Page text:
$10,000 raise for teachers in high-poverty schools
Teaching at a high-poverty school is a tough job: Turnover tends to be high. A $10,000 federal tax credit could motivate teachers to stay at schools with the neediest students, argues the Center for American Progress.
Teachers in schools where 75 percent or more of students qualify for a subsidized lunch would get the full $10,000, under CAP’s proposal. Those in schools where more than half of students, but less than three-quarters, are poor would get a reduced credit.
The proposal would not be linked to students’ test scores, teacher evaluations or other performance measures.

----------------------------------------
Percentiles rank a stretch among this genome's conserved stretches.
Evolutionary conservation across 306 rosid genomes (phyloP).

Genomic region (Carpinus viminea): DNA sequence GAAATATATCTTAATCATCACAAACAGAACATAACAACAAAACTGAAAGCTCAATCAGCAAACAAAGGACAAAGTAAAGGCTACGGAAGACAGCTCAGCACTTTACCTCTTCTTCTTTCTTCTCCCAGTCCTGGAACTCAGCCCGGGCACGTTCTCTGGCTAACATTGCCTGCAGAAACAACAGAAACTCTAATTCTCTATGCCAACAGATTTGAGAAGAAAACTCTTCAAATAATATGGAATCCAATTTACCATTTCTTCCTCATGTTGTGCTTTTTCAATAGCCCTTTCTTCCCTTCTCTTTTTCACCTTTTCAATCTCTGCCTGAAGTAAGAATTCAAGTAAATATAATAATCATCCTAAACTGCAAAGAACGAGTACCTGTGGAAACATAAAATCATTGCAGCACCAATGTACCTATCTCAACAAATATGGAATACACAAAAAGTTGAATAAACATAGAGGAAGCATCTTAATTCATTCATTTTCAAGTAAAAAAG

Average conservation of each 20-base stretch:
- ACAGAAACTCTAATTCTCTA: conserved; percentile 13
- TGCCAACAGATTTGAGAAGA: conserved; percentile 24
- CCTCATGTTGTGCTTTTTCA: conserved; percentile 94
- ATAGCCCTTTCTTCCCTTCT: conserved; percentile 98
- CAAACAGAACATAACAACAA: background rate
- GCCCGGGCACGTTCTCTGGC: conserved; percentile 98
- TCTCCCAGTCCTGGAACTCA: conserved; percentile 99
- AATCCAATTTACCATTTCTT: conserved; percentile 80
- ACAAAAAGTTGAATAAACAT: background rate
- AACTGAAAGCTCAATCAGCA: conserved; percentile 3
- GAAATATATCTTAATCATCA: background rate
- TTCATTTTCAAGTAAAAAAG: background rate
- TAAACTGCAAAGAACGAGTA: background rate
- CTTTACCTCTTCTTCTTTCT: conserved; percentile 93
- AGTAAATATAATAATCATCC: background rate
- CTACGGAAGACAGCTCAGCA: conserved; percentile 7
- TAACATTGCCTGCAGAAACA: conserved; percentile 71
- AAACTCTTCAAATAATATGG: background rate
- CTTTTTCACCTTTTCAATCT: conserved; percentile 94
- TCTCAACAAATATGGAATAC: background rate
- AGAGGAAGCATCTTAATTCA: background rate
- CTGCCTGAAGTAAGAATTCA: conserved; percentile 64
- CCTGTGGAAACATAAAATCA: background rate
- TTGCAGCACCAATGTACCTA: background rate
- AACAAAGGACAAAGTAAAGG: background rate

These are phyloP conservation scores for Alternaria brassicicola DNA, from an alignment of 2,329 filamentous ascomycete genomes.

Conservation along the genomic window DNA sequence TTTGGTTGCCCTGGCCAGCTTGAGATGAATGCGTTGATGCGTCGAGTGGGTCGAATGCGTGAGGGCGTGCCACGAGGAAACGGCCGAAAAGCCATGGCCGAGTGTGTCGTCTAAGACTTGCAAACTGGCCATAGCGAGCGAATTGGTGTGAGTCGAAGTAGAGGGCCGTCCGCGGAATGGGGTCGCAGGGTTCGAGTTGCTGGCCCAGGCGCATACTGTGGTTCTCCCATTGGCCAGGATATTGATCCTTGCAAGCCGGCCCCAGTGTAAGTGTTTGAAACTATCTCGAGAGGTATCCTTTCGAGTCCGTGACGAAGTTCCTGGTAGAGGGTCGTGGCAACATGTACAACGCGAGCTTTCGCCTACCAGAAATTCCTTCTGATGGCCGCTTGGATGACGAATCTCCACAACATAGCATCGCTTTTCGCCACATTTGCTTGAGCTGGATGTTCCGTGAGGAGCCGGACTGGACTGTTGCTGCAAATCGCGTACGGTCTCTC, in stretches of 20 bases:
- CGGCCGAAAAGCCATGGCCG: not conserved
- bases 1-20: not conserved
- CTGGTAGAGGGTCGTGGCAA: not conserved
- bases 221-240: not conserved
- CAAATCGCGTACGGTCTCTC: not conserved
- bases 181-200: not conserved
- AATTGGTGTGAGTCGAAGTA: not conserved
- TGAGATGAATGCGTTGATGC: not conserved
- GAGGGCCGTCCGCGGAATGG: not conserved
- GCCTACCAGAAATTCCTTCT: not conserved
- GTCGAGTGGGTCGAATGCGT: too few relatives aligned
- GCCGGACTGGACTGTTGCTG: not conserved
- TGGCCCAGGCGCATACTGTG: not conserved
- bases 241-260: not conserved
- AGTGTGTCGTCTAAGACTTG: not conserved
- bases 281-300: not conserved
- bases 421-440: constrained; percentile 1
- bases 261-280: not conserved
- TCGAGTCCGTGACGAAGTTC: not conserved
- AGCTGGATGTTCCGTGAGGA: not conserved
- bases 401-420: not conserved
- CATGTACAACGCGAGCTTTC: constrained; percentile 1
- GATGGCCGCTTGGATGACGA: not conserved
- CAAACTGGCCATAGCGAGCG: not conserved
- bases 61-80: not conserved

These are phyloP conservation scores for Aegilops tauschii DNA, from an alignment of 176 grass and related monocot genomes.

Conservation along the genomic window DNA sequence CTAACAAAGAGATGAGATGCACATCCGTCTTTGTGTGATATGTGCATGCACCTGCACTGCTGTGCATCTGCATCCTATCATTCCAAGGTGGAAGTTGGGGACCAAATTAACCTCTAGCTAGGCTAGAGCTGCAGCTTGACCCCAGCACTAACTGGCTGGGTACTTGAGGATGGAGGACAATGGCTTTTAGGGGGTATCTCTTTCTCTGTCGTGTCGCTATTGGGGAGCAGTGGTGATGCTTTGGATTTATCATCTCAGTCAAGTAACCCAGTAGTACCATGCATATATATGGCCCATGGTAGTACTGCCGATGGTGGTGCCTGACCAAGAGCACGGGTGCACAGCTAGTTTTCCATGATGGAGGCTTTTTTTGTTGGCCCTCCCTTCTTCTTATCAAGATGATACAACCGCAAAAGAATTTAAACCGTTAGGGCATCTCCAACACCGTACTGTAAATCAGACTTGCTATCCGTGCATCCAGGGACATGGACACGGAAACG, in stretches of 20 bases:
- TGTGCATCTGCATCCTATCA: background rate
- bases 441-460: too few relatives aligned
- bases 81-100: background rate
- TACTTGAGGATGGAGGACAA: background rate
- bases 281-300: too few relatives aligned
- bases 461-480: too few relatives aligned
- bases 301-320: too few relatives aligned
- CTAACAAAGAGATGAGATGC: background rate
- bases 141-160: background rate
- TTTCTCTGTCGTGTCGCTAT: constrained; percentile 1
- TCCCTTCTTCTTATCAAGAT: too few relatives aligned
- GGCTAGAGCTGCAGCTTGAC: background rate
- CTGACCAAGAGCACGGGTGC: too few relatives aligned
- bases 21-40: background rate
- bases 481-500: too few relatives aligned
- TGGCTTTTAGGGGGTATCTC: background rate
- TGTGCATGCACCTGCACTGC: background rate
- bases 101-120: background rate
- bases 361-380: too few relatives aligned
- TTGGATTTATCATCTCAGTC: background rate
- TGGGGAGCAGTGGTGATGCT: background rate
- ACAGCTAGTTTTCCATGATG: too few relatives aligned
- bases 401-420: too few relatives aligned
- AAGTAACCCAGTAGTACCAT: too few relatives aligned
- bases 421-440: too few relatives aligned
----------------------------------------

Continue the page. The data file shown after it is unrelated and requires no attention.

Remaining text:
About 57 percent of teachers would get a refundable tax credit, write Dick Startz and Kate Walsh on Brookings’ Chalkboard. The credit “would likely increase the available supply of teachers who want to work in high-poverty schools, achieving greater equity and improved education.”
While performance isn’t ostensibly a factor, we presume competition for these higher paying positions would allow principals in these schools to become a lot more selective about whom they hire, as well as reducing expensive teacher turnover and reliance on long-term substitutes or out-of-field teachers. (A North Carolina study by Charles Clotfelter and co-authors found that an $1,800 annual bonus lowered turnover rates by 17 percent.)
“A $10,000 tax credit is equivalent to just under a 20 percent raise for a teacher at the national average,” they note.